Predictability of oppositional defiant disorder and symptom dimensions in children and adolescents with ADHD combined type

Department of Child and Adolescent Psychiatry, University of Zurich, Switzerland.
Psychological Medicine (Impact Factor: 5.94). 04/2010; 40(12):2089-100. DOI: 10.1017/S0033291710000590
Source: PubMed


Oppositional defiant disorder (ODD) is frequently co-occurring with attention deficit hyperactivity disorder (ADHD) in children and adolescents. Because ODD is a precursor of later conduct disorder (CD) and affective disorders, early diagnostic identification is warranted. Furthermore, the predictability of three recently confirmed ODD dimensions (ODD-irritable, ODD-headstrong and ODD-hurtful) may assist clinical decision making.
Receiver-operating characteristic (ROC) analysis was used in order to test the diagnostic accuracy of the Conners' Parent Rating Scale revised (CPRS-R) and the parent version of the Strength and Difficulties Questionnaire (PSDQ) in the prediction of ODD in a transnational sample of 1093 subjects aged 5-17 years from the International Multicentre ADHD Genetics study. In a second step, the prediction of three ODD dimensions by the same parent rating scales was assessed by backward linear regression analyses.
ROC analyses showed adequate diagnostic accuracy of the CPRS-R and the PSDQ in predicting ODD in this ADHD sample. Furthermore, the three-dimensional structure of ODD was confirmed by confirmatory factor analysis and the CPRS-R emotional lability scale significantly predicted the ODD irritable dimension.
The PSDQ and the CPRS-R are both suitable screening instruments in the identification of ODD. The emotional lability scale of the CPRS-R is an adequate predictor of irritability in youth referred for ADHD.

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Available from: Marcel Aebi, Oct 04, 2015
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    • "By using bioinformatics analysis and literature mining, we found that top findings obtained from the GWAS fit into a neurite outgrowthregulating molecular landscape. Previous research has focused on various dimensions within oppositional defiant behaviors [Stringaris and Goodman, 2009b; Aebi et al., 2010]. Further studies have attempted to identify discrete classes of children and adolescents according to their oppositional behavior profiles. "
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    ABSTRACT: Oppositional defiant disorder (ODD) is a frequent psychiatric disorder seen in children and adolescents with attention-deficit-hyperactivity disorder (ADHD). ODD is also a common antecedent to both affective disorders and aggressive behaviors. Although the heritability of ODD has been estimated to be around 0.60, there has been little research into the molecular genetics of ODD. The present study examined the association of irritable and defiant/vindictive dimensions and categorical subtypes of ODD (based on latent class analyses) with previously described specific polymorphisms (DRD4 exon3 VNTR, 5-HTTLPR, and seven OXTR SNPs) as well as with dopamine, serotonin, and oxytocin genes and pathways in a clinical sample of children and adolescents with ADHD. In addition, we performed a multivariate genome-wide association study (GWAS) of the aforementioned ODD dimensions and subtypes. Apart from adjusting the analyses for age and sex, we controlled for “parental ability to cope with disruptive behavior.” None of the hypothesis-driven analyses revealed a significant association with ODD dimensions and subtypes. Inadequate parenting behavior was significantly associated with all ODD dimensions and subtypes, most strongly with defiant/vindictive behaviors. In addition, the GWAS did not result in genome-wide significant findings but bioinformatics and literature analyses revealed that the proteins encoded by 28 of the 53 top-ranked genes functionally interact in a molecular landscape centered around Beta-catenin signaling and involved in the regulation of neurite outgrowth. Our findings provide new insights into the molecular basis of ODD and inform future genetic studies of oppositional behavior.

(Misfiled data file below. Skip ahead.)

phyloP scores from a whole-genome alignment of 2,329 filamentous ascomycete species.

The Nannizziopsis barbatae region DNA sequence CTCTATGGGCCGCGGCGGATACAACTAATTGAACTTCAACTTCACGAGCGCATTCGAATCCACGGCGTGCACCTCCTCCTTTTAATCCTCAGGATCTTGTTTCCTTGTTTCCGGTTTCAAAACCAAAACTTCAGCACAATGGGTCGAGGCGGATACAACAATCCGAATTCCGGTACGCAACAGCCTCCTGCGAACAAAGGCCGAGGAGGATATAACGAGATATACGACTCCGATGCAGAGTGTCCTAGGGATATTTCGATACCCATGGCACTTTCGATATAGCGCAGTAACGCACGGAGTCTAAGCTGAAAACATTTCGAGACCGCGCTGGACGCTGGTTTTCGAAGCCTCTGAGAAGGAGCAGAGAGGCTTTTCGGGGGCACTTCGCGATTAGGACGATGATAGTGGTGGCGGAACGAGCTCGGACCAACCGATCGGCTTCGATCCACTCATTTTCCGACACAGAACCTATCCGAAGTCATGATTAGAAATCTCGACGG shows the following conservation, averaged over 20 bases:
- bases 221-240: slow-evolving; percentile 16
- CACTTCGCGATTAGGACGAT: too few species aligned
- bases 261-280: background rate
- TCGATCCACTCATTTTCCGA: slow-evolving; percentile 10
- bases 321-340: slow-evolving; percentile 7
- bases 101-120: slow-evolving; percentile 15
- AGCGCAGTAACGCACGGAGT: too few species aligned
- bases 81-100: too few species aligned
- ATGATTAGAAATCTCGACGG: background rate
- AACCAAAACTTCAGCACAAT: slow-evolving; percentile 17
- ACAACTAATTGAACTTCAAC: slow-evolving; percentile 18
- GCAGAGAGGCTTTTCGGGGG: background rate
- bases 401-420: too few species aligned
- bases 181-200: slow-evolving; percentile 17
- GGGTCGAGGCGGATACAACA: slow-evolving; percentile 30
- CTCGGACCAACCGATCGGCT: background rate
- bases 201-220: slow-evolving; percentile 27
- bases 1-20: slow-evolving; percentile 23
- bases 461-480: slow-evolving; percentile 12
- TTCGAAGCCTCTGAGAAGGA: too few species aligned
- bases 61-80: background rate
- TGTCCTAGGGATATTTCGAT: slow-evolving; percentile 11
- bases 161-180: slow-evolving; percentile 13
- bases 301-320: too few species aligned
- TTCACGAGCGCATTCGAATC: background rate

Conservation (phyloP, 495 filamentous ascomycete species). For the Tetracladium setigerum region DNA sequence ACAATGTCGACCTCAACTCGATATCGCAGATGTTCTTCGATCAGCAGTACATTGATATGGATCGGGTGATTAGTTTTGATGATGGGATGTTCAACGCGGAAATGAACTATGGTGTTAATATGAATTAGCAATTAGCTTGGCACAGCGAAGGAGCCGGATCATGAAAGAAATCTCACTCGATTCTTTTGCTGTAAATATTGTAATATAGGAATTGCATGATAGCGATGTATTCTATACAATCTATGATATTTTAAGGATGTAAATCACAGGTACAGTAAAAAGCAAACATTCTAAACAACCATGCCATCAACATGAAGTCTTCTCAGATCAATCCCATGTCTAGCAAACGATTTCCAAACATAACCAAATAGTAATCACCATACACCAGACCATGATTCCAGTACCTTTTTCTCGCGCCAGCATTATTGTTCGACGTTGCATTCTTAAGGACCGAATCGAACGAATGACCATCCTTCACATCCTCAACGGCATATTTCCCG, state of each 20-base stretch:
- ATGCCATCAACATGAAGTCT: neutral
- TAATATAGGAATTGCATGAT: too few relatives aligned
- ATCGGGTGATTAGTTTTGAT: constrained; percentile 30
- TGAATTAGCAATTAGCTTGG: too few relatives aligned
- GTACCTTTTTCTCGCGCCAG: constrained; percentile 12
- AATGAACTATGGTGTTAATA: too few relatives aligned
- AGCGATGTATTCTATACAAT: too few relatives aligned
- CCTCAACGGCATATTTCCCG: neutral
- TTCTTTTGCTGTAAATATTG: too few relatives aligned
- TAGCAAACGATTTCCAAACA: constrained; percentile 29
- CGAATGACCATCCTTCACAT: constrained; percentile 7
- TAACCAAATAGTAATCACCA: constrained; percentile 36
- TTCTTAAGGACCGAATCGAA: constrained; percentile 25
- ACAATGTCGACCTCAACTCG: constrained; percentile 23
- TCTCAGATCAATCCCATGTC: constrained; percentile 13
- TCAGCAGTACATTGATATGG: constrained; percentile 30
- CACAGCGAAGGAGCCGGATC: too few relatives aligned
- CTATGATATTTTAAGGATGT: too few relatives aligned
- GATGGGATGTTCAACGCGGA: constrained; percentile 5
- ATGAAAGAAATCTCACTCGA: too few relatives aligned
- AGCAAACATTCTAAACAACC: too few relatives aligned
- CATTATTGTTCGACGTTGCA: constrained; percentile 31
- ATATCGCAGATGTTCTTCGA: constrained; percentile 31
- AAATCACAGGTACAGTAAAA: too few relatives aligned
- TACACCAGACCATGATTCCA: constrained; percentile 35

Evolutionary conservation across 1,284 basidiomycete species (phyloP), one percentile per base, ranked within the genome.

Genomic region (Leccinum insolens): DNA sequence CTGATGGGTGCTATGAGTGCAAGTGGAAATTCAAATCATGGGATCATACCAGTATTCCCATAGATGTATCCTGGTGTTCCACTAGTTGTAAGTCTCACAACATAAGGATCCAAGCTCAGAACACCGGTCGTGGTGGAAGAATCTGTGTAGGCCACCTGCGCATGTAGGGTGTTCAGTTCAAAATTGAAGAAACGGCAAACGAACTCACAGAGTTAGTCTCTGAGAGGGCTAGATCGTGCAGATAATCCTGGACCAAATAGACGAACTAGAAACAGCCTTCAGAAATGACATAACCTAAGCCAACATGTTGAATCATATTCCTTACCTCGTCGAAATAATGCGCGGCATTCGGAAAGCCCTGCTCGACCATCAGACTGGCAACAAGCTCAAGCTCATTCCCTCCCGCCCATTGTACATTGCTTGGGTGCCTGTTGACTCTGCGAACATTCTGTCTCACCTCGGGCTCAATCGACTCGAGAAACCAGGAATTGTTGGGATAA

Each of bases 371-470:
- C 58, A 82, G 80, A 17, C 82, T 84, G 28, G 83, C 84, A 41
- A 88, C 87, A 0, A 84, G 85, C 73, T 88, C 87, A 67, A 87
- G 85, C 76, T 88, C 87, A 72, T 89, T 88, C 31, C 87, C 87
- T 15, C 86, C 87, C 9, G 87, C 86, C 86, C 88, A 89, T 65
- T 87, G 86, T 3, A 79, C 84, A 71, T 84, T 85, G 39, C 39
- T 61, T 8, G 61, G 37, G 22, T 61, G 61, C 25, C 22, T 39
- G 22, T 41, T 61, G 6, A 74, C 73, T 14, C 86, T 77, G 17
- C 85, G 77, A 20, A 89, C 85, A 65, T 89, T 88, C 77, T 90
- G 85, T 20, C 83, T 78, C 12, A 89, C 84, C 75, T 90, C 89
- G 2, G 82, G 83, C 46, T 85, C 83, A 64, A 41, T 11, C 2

American Journal of Medical Genetics Part B Neuropsychiatric Genetics 07/2015; DOI:10.1002/ajmg.b.32346 · 3.42 Impact Factor
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    • "Emotional dysregulation is often hypothesized to involve some deficit in the ability to modify emotional responses as a result of underlying neurobiological dysfunctions and/or temperament traits [31]. In the present study, we use the term emotional dysregulation descriptively, and thus similarly to how emotional lability and the irritable dimension of ODD has been used in studies of older children [28, 29, 32]. "